The Secret World: A History of Intelligence
Chair: Helen Fry
Christopher Andrew, the world’s leading historian of intelligence, presents a scintillating global account of three thousand years of spying. From the ultimate Biblical spymaster, Joshua, whose extensive spy network used a brothel in Bethlehem as their base, to the tactics of Caesar, the writings of Sun Tzu, Elizabeth I’s exasperation with her spies, and the West’s failure before 9/11 to understand the role of religious extremism in driving terrorism, this is a brilliant and entertaining account. In conversation with best-selling author and historian Helen Fry
Christopher Andrew is Emeritus Professor of Modern and Contemporary History at Cambridge University, founder of the internationally renowned Cambridge Intelligence Seminar, former Chair of the Faculty of History at Cambridge University, and former President of Corpus Christi College. He is also chair of the British Intelligence Study Group and Founding Co-Editor of Intelligence and National Security; he has been a regular presenter of BBC Radio and TV documentaries. His The Defence of the Realm: The Authorised History of MI5, was an international bestseller. His previous books include The Mitrokhin Archive volumes 1 and 2, and a number of studies on the use and abuse of secret intelligence in modern history.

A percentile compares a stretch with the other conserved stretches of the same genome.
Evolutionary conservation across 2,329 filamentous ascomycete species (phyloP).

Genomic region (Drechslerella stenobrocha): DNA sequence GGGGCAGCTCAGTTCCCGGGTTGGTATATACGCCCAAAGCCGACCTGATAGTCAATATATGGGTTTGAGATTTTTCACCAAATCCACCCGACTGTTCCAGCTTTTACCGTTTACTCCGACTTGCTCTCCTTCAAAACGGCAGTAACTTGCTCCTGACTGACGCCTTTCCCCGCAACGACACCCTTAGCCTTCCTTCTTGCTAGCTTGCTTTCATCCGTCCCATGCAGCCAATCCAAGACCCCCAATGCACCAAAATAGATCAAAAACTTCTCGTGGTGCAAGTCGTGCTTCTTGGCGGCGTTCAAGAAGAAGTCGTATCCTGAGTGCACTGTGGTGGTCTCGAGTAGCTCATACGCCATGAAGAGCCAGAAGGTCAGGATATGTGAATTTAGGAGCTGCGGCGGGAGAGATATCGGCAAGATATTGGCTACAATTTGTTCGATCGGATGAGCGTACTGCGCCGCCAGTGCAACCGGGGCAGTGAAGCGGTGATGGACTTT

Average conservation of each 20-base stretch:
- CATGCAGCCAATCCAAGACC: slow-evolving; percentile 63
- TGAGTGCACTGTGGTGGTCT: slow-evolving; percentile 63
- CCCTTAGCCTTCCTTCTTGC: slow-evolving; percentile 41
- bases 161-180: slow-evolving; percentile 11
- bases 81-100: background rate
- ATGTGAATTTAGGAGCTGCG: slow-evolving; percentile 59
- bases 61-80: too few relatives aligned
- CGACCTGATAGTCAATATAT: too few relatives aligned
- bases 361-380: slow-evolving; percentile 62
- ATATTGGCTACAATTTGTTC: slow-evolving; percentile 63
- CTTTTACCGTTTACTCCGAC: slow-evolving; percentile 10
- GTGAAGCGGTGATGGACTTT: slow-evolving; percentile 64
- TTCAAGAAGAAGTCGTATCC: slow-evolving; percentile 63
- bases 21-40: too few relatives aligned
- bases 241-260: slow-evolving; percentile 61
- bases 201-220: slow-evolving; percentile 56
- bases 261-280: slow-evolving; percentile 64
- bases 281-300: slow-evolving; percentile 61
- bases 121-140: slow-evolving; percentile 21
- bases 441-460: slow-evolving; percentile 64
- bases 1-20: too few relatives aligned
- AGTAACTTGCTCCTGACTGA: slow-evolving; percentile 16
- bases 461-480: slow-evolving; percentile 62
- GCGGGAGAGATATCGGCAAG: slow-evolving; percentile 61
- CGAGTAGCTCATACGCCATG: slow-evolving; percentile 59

Historian Dr Helen Fry has written over 25 books on the Second World War with particular reference to British intelligence, espionage, prisoners of war and the secret war. She has also written a number of books about the 10,000 Germans who fought for Britain in WWII. Her acclaimed book The Walls Have Ears became a bestseller and was in the Daily Mail’s Top 8 Books of the Year on War. Her latest book MI9: A History of the British Secret Service for Escape and Evasion has attracted widespread media attention. Helen has appeared in numerous TV documentaries as well as live BBC news interviews. She is an Ambassador for The Museum of Military Intelligence and President of the Friends of the National Archives. Image cr. Greg Morrison